But why did Mehboob—known in the industry for his life-size ego—listen to a 27 year old? Reason No 1: his ego notwithstanding, he was a great professional. Reason No 2: he had immense faith on and respect for Naushad. Anmol Ghadi was a 1946 movie; they went on to produce many super hits after that. Almost all the names that I mentioned in the beginning were made later.

Translated to our lingo, a good CEO must know the strengths of the CIO, must respect him/her. While being ruthless in getting the business outcomes is needed, he should not interfere with his decisions in his functional area.

But why am I getting into all this? Does any CEO worth his salt actually ask a CIO to buy server X over server Y, unless there is some huge commercial advantages? The answer is usually no, if it is servers or virtualization software but yes, if it is analytics or BI.

Increasingly, I hear vendors (of enterprise applications) making this proud proclamation that it is the CEO (or other functional managers) that they are pitching to and succeeding. And they may not be completely off the mark. Through their direct marketing and through sponsored analyst reports, the vendors have convinced the CEOs and other business managers that since it is business decisions that they are take using Bi/Analytics( as opposed to achieving efficiency using basic IT solutions), it is they who should take the call—even for choosing a product. What is suggested, though left unsaid is that the CIO is too much of a nuts and bolts guy.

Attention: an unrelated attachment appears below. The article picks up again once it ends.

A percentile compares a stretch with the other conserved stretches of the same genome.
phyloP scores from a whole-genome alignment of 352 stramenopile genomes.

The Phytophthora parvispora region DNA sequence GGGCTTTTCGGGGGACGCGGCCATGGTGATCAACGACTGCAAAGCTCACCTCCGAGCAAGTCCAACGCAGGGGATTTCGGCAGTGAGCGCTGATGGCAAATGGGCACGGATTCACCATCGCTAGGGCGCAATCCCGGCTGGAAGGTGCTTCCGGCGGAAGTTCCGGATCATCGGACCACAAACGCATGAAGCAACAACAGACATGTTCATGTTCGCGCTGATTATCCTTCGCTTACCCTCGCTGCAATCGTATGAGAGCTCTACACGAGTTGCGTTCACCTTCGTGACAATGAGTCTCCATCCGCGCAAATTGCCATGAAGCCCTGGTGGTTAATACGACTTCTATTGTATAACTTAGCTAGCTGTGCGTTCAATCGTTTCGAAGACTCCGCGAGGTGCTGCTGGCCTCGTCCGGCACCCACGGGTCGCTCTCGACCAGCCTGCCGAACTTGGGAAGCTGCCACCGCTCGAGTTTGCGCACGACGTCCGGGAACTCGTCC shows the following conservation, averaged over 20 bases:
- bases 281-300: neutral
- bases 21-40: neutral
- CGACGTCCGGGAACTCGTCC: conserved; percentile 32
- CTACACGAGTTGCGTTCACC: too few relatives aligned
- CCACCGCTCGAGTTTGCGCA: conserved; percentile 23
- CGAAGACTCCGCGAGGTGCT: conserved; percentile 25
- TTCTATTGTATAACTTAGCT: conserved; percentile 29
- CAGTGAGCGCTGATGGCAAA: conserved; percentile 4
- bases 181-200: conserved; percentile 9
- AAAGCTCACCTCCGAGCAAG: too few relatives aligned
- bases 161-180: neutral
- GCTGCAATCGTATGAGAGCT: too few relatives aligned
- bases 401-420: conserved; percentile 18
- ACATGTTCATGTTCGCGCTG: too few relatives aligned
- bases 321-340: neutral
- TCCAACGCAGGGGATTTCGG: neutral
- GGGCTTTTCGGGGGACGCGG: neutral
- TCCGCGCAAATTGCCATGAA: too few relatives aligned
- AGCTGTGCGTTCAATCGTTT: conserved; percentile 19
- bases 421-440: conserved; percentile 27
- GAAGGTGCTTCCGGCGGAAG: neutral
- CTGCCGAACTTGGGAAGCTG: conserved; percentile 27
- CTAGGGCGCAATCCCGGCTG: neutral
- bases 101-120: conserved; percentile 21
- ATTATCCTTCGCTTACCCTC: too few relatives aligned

Yes, it is the same vendor, who takes CIOs for junkets, keep them happy telling big stories about their increasing importance in today’s enterprises and sponsor white papers that lists top technologies of  the year or the top strategic tools for CIOs and all that.

Don’t you relate to this? Be honest.

But that is not what I am worried about; that is not what made me write this. What is worrying is that some CIOs have unwittingly started believing in this. They are almost apologetic about the fact that they come from a technology background; they try to play up their ‘business profiles’. Why, one CIO so gleefully described to me how he is given charge of a business function, “nothing to do with technology”.  It was nothing more than a regular operational task, whereas I know for sure that he has handled many complex IT projects that required not just tech knowledge but complex project management capability and a fair understanding of business outcomes! But he was so happy with this lollypop!